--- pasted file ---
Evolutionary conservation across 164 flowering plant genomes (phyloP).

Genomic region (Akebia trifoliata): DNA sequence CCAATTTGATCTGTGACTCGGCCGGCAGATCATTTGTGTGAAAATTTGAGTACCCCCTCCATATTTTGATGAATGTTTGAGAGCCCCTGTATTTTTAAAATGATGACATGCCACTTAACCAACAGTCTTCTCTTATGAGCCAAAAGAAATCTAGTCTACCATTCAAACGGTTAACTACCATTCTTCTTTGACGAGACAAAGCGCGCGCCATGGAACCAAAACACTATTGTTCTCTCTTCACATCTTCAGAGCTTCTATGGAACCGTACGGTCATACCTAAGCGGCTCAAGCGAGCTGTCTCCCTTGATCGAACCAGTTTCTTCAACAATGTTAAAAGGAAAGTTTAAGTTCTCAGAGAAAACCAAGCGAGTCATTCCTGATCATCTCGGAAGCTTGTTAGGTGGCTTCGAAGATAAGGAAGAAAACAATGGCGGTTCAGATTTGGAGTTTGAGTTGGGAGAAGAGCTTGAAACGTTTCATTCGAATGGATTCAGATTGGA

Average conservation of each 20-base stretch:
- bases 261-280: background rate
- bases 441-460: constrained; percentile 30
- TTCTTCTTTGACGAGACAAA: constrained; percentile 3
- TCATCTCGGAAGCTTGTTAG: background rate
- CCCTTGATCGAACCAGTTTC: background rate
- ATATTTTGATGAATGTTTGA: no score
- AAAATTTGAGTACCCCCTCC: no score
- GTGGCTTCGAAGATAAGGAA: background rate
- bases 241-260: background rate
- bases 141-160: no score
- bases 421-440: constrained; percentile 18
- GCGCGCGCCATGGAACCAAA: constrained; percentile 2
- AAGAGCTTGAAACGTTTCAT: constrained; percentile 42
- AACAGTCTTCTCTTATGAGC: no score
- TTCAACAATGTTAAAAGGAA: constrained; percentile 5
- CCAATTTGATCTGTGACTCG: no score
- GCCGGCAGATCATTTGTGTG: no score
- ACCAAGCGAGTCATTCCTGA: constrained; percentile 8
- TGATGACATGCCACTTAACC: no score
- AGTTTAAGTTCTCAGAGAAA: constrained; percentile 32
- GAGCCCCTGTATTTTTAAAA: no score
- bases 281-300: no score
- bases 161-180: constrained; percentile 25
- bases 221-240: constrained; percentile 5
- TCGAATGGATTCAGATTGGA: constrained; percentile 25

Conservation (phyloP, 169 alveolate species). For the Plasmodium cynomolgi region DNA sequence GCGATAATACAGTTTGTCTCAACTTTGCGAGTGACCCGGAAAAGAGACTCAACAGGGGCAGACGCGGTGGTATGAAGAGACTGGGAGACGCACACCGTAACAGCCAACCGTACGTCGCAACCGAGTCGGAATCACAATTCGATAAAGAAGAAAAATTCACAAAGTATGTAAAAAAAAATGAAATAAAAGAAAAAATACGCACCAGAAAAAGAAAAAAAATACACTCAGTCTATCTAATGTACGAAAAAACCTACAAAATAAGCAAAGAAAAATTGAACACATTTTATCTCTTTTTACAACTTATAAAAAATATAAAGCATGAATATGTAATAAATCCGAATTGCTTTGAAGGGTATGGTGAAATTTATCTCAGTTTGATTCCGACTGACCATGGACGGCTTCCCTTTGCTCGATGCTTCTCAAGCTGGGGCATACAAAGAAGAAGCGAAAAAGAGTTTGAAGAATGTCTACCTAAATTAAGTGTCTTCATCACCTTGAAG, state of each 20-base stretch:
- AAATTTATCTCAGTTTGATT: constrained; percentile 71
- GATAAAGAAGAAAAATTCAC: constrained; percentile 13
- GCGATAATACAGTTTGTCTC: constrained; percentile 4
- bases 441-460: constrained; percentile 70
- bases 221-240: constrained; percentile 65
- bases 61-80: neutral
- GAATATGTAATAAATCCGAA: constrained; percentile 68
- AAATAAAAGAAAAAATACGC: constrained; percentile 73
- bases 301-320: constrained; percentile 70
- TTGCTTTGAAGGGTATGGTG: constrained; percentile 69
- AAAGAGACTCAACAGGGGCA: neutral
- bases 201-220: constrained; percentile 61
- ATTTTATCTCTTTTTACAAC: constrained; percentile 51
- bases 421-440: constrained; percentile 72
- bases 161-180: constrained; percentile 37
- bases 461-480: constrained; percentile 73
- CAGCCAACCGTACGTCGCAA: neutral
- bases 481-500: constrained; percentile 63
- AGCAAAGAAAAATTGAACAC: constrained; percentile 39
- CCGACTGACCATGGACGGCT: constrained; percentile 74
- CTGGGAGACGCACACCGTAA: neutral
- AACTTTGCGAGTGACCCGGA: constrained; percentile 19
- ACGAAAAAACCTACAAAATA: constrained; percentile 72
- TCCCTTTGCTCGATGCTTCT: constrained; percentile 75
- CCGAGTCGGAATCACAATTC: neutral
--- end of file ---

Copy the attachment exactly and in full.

Evolutionary conservation across 164 flowering plant genomes (phyloP).

Genomic region (Akebia trifoliata): DNA sequence CCAATTTGATCTGTGACTCGGCCGGCAGATCATTTGTGTGAAAATTTGAGTACCCCCTCCATATTTTGATGAATGTTTGAGAGCCCCTGTATTTTTAAAATGATGACATGCCACTTAACCAACAGTCTTCTCTTATGAGCCAAAAGAAATCTAGTCTACCATTCAAACGGTTAACTACCATTCTTCTTTGACGAGACAAAGCGCGCGCCATGGAACCAAAACACTATTGTTCTCTCTTCACATCTTCAGAGCTTCTATGGAACCGTACGGTCATACCTAAGCGGCTCAAGCGAGCTGTCTCCCTTGATCGAACCAGTTTCTTCAACAATGTTAAAAGGAAAGTTTAAGTTCTCAGAGAAAACCAAGCGAGTCATTCCTGATCATCTCGGAAGCTTGTTAGGTGGCTTCGAAGATAAGGAAGAAAACAATGGCGGTTCAGATTTGGAGTTTGAGTTGGGAGAAGAGCTTGAAACGTTTCATTCGAATGGATTCAGATTGGA

Average conservation of each 20-base stretch:
- bases 261-280: background rate
- bases 441-460: constrained; percentile 30
- TTCTTCTTTGACGAGACAAA: constrained; percentile 3
- TCATCTCGGAAGCTTGTTAG: background rate
- CCCTTGATCGAACCAGTTTC: background rate
- ATATTTTGATGAATGTTTGA: no score
- AAAATTTGAGTACCCCCTCC: no score
- GTGGCTTCGAAGATAAGGAA: background rate
- bases 241-260: background rate
- bases 141-160: no score
- bases 421-440: constrained; percentile 18
- GCGCGCGCCATGGAACCAAA: constrained; percentile 2
- AAGAGCTTGAAACGTTTCAT: constrained; percentile 42
- AACAGTCTTCTCTTATGAGC: no score
- TTCAACAATGTTAAAAGGAA: constrained; percentile 5
- CCAATTTGATCTGTGACTCG: no score
- GCCGGCAGATCATTTGTGTG: no score
- ACCAAGCGAGTCATTCCTGA: constrained; percentile 8
- TGATGACATGCCACTTAACC: no score
- AGTTTAAGTTCTCAGAGAAA: constrained; percentile 32
- GAGCCCCTGTATTTTTAAAA: no score
- bases 281-300: no score
- bases 161-180: constrained; percentile 25
- bases 221-240: constrained; percentile 5
- TCGAATGGATTCAGATTGGA: constrained; percentile 25

Conservation (phyloP, 169 alveolate species). For the Plasmodium cynomolgi region DNA sequence GCGATAATACAGTTTGTCTCAACTTTGCGAGTGACCCGGAAAAGAGACTCAACAGGGGCAGACGCGGTGGTATGAAGAGACTGGGAGACGCACACCGTAACAGCCAACCGTACGTCGCAACCGAGTCGGAATCACAATTCGATAAAGAAGAAAAATTCACAAAGTATGTAAAAAAAAATGAAATAAAAGAAAAAATACGCACCAGAAAAAGAAAAAAAATACACTCAGTCTATCTAATGTACGAAAAAACCTACAAAATAAGCAAAGAAAAATTGAACACATTTTATCTCTTTTTACAACTTATAAAAAATATAAAGCATGAATATGTAATAAATCCGAATTGCTTTGAAGGGTATGGTGAAATTTATCTCAGTTTGATTCCGACTGACCATGGACGGCTTCCCTTTGCTCGATGCTTCTCAAGCTGGGGCATACAAAGAAGAAGCGAAAAAGAGTTTGAAGAATGTCTACCTAAATTAAGTGTCTTCATCACCTTGAAG, state of each 20-base stretch:
- AAATTTATCTCAGTTTGATT: constrained; percentile 71
- GATAAAGAAGAAAAATTCAC: constrained; percentile 13
- GCGATAATACAGTTTGTCTC: constrained; percentile 4
- bases 441-460: constrained; percentile 70
- bases 221-240: constrained; percentile 65
- bases 61-80: neutral
- GAATATGTAATAAATCCGAA: constrained; percentile 68
- AAATAAAAGAAAAAATACGC: constrained; percentile 73
- bases 301-320: constrained; percentile 70
- TTGCTTTGAAGGGTATGGTG: constrained; percentile 69
- AAAGAGACTCAACAGGGGCA: neutral
- bases 201-220: constrained; percentile 61
- ATTTTATCTCTTTTTACAAC: constrained; percentile 51
- bases 421-440: constrained; percentile 72
- bases 161-180: constrained; percentile 37
- bases 461-480: constrained; percentile 73
- CAGCCAACCGTACGTCGCAA: neutral
- bases 481-500: constrained; percentile 63
- AGCAAAGAAAAATTGAACAC: constrained; percentile 39
- CCGACTGACCATGGACGGCT: constrained; percentile 74
- CTGGGAGACGCACACCGTAA: neutral
- AACTTTGCGAGTGACCCGGA: constrained; percentile 19
- ACGAAAAAACCTACAAAATA: constrained; percentile 72
- TCCCTTTGCTCGATGCTTCT: constrained; percentile 75
- CCGAGTCGGAATCACAATTC: neutral